Anthropology could well be one of the key disciplines focusing the conduct of American foreign policy, but it is not. As a result, few American expatriates working overseas have spent much time in a rural village doing ethnography, reading Fanon, Malinowski, Boas, or anything else an anthropologist is more likely to know about. In the planning meetings, there is no one hammering away at the importance of culture, or the general assumption that “they are just like us, and motivated by the same wants we have.” And when projects inevitably fail, there is no one there to object to complaints that the locals are all corrupt, incompetent, backwards, “one step beyond the Stone Age”, uneducated, naturally cruel, greedy, etc. etc. True, anthropology cannot be blamed for the failure of the problems such attitudes create. But anthropology is not part of the solution, either.
What are the costs of such errors of omission? Sins of omission are difficult to evaluate, because they always involve asking “what would have happened if we had done something else…?” But such questions are now becoming popular when evaluating events like Gettysburg (e.g. what would have happened if Pickett’s charge had succeeded?). Permit me to ask what might have happened if American anthropology had engaged the foreign and military services after Vietnam, rather than taking their toys and going home. How about this:
–Language competence in Russian, Arabic, Swahili, and Turkic languages would be routine at senior levels of the Foreign Service and the military.
–Home stays in remote villages where people haul their own water would be routinely sought by Foreign Service Officers, and encouraged by their bosses.
–Foreign aid programs would be designed by officers working in the countries and villages where the program was implemented, not in the hallways of Congress, the State Department, and the Pentagon
–Work in a number of embassies (including Tanzania) would be considered an honor, rather than a “hardship posting” on the way to western Europe
–Visa regulations would reflect the needs of the United States, and the realities of the relationship with the country, rather than demands for obscure documents created in Washington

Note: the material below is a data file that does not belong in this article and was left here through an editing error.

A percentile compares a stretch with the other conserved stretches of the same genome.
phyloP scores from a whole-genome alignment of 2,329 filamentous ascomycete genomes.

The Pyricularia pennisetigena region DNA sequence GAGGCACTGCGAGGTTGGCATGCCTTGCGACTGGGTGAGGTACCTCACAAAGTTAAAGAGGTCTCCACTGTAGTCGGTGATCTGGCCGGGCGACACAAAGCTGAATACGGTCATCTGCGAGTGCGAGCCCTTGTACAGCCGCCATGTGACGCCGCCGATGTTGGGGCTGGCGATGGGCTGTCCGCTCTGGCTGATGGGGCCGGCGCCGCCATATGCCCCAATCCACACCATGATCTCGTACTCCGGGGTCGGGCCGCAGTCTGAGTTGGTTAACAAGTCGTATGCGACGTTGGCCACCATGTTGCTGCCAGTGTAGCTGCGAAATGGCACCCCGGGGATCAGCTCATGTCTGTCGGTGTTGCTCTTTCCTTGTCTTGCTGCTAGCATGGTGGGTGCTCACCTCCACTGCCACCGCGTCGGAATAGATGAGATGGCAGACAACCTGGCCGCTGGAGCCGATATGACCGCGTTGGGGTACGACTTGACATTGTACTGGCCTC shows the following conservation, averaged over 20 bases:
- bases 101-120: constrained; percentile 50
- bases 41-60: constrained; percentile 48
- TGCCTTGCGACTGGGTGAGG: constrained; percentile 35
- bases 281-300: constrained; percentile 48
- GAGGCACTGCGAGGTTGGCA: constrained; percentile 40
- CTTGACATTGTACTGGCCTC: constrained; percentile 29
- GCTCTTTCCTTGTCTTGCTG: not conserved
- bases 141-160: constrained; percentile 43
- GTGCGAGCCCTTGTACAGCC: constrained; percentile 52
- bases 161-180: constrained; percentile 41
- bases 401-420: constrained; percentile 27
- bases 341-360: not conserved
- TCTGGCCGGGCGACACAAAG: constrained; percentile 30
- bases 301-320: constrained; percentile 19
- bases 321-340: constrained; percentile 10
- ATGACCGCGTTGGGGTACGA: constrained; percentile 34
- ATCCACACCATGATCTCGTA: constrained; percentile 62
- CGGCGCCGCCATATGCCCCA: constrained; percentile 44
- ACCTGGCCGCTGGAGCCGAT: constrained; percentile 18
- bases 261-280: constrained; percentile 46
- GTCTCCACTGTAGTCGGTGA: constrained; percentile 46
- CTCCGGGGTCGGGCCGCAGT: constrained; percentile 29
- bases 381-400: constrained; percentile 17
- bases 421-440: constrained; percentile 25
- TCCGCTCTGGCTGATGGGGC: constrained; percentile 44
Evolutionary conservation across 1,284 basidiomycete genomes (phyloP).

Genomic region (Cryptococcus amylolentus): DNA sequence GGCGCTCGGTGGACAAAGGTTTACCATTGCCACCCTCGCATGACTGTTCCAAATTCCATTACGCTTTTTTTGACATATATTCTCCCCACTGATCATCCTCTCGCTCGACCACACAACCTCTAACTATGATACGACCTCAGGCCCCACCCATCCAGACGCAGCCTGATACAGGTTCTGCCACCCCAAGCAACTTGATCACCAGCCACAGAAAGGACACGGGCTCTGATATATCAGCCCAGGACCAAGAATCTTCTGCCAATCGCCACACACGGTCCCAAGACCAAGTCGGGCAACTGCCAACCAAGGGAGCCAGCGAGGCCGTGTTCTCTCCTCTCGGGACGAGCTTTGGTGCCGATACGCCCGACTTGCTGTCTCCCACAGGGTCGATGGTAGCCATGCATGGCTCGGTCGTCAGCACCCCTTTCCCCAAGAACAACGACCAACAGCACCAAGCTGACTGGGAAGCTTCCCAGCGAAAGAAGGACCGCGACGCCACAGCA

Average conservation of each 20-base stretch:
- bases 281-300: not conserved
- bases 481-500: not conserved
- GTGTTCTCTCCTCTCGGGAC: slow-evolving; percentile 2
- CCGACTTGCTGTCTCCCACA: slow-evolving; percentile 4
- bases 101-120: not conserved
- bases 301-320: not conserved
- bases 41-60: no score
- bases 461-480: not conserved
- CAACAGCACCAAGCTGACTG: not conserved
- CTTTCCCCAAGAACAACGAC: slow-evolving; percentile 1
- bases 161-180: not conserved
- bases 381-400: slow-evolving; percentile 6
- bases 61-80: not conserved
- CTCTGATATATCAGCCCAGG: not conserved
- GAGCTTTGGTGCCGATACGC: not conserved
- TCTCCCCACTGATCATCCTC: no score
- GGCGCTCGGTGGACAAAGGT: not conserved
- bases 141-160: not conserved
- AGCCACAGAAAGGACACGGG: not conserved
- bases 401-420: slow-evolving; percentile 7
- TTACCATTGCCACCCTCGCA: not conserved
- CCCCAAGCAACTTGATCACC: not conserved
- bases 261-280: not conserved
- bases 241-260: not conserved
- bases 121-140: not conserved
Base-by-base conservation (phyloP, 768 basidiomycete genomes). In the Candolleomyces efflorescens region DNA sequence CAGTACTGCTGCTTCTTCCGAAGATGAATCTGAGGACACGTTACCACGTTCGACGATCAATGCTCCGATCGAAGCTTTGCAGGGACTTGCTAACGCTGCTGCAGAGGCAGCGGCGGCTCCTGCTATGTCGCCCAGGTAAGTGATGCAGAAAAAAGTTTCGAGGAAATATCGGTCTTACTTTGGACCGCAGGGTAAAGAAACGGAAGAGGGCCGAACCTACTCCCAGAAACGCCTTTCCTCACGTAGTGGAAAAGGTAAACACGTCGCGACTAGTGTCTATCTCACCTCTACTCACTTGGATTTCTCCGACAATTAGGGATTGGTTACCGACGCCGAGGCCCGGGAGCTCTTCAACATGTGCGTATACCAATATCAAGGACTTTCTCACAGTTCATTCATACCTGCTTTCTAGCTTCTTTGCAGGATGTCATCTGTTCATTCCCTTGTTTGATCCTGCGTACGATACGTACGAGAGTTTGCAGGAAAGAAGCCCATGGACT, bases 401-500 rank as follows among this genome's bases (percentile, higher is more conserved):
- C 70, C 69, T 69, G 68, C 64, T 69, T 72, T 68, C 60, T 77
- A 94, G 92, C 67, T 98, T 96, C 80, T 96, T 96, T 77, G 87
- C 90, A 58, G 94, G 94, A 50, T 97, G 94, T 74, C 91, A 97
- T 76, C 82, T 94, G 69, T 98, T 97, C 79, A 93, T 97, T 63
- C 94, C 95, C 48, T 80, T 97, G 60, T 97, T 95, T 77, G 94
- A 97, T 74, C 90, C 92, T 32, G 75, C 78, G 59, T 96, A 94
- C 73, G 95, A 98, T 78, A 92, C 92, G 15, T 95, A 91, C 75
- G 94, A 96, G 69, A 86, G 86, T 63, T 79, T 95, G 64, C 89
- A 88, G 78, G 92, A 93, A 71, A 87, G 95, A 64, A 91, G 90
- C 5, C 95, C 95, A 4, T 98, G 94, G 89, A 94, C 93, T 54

But these are just the little things. Imagine some of the big things, like
–The billions of dollars squandered in USAID projects as a result of the cultural naivete of engineers and economists
–And of course the catastrophe of wars undertaken in the name of spreading good American values/culture, but has resulted in so many errors because of the cultural cluelessness of the Foggy Bottom and Pentagon types who rarely if ever sat through a senior seminar contemplating cultural difference.
Ok, that’s enough for this exercise in contingent history. But, to be honest, it beats that other great ethnographic sport, which is sitting around the campfire, and complaining about the harm caused by the incompetence of the State Department (and military) guys and their errors of commission in Tanzania, Iraq, or whereever.
Abuses have occurred and will occur in the conduct of the War in Iraq, which I know many of the members of AAA lament. Personally, I believe that some of these mistakes rise to the level of war crimes, even though few if any will be formally prosecuted. The good news for anthropology is that none of those war crimes will have been committed by anthropologists because after all, they stayed home so that they would “do no harm.” But what would Iraq be like today if anthropology had been at the table? Not every problem would have been solved, or gone the anthropologically correct way. But would Lieutenants simplistically complaining about the “bad guys” be promoted to Captain? Perhaps not…
HTS anthropologists are not the cause of the Abu Ghraib scandals, massacres by enraged Marines, poorly targeted bombings, Blackwater massacres at traffic circles or any of the other publicized and unpublicized atrocities. The State and Defense Department folks created the conditions for these tragedies to occur all on their own, and without anthropological insight. That’s the good news for anthropology—the crimes and accidents of war occurred without their involvement.
The bad news for the victims of war crimes, is that the crimes themselves might not have occurred in the first place if anthropology had created a sub-culture informed by the ethics and wisdom of an engaged anthropology. Such could have been the case, but has not been the case since anthropology began blaming itself for the excesses of the Vietnam War.
Waters, Tony “American Relations with Tanzania, African Studies Quarterly, 2006. http://web.africa.ufl.edu/asq/v8/v8i3a3.htm
Tony Waters is czar and editor of Ethnography.com. He came to us from the Sociology department at California State University at Chico where he has been a professor since 1996. In 2016 though he suddenly found himself with a new gig at Payap University in northern Thailand where he is on the faculty of the Peace Studies Department. He has also been a guest professor in Germany, and Tanzania. In the past, his main interests have been international development and refugees in Thailand, Tanzania, and California. This reflects a former career in the Peace Corps (Thailand), and refugee camps (Thailand and Tanzania). His books include: Crime and Immigrant Youth (1999), Bureaucratizing the Good Samaritan (2001), The Persistence of Subsistence Agriculture: Life Beneath of the Marketplace (2007), When Killing is a Crime (2007), and Schooling, Bureaucracy, and Childhood: Bureaucratizing the Child (2012). His hobby is trying to learn strange languages–and the mistakes that that implies. Tony is a prolific academic, you can read more of his work at academia.edu.or purchase one (or more!) of his books from Amazon.com.